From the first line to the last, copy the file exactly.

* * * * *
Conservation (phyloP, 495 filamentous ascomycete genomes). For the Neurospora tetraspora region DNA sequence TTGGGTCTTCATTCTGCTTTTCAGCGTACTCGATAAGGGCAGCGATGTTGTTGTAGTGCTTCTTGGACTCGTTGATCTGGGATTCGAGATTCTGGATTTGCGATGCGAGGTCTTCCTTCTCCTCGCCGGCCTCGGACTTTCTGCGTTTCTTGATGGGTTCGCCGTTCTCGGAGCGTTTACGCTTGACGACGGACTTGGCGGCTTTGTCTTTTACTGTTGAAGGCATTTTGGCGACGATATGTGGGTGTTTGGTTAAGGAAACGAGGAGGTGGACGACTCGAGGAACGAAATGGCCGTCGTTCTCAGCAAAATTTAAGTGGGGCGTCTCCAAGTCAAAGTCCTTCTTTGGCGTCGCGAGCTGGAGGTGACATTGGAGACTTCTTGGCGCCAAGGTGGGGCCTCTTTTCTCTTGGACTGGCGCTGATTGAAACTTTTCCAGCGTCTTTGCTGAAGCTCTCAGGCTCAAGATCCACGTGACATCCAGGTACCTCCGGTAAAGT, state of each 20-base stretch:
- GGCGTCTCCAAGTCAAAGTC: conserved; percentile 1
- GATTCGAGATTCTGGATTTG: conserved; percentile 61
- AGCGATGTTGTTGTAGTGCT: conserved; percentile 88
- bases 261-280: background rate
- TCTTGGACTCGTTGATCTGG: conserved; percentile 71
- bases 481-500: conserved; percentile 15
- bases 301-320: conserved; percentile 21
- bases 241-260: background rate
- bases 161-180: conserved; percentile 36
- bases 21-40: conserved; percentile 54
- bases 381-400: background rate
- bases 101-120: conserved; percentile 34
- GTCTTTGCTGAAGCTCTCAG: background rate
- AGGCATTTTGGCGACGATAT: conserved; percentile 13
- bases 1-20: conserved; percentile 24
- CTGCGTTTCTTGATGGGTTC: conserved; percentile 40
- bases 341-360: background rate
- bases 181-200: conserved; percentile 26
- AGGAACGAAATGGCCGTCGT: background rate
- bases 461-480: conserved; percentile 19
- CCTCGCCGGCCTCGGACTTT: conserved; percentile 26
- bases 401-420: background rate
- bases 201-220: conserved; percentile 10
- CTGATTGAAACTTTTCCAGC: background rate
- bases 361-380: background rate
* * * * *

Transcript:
Conservation (phyloP, 495 filamentous ascomycete genomes). For the Neurospora tetraspora region DNA sequence TTGGGTCTTCATTCTGCTTTTCAGCGTACTCGATAAGGGCAGCGATGTTGTTGTAGTGCTTCTTGGACTCGTTGATCTGGGATTCGAGATTCTGGATTTGCGATGCGAGGTCTTCCTTCTCCTCGCCGGCCTCGGACTTTCTGCGTTTCTTGATGGGTTCGCCGTTCTCGGAGCGTTTACGCTTGACGACGGACTTGGCGGCTTTGTCTTTTACTGTTGAAGGCATTTTGGCGACGATATGTGGGTGTTTGGTTAAGGAAACGAGGAGGTGGACGACTCGAGGAACGAAATGGCCGTCGTTCTCAGCAAAATTTAAGTGGGGCGTCTCCAAGTCAAAGTCCTTCTTTGGCGTCGCGAGCTGGAGGTGACATTGGAGACTTCTTGGCGCCAAGGTGGGGCCTCTTTTCTCTTGGACTGGCGCTGATTGAAACTTTTCCAGCGTCTTTGCTGAAGCTCTCAGGCTCAAGATCCACGTGACATCCAGGTACCTCCGGTAAAGT, state of each 20-base stretch:
- GGCGTCTCCAAGTCAAAGTC: conserved; percentile 1
- GATTCGAGATTCTGGATTTG: conserved; percentile 61
- AGCGATGTTGTTGTAGTGCT: conserved; percentile 88
- bases 261-280: background rate
- TCTTGGACTCGTTGATCTGG: conserved; percentile 71
- bases 481-500: conserved; percentile 15
- bases 301-320: conserved; percentile 21
- bases 241-260: background rate
- bases 161-180: conserved; percentile 36
- bases 21-40: conserved; percentile 54
- bases 381-400: background rate
- bases 101-120: conserved; percentile 34
- GTCTTTGCTGAAGCTCTCAG: background rate
- AGGCATTTTGGCGACGATAT: conserved; percentile 13
- bases 1-20: conserved; percentile 24
- CTGCGTTTCTTGATGGGTTC: conserved; percentile 40
- bases 341-360: background rate
- bases 181-200: conserved; percentile 26
- AGGAACGAAATGGCCGTCGT: background rate
- bases 461-480: conserved; percentile 19
- CCTCGCCGGCCTCGGACTTT: conserved; percentile 26
- bases 401-420: background rate
- bases 201-220: conserved; percentile 10
- CTGATTGAAACTTTTCCAGC: background rate
- bases 361-380: background rate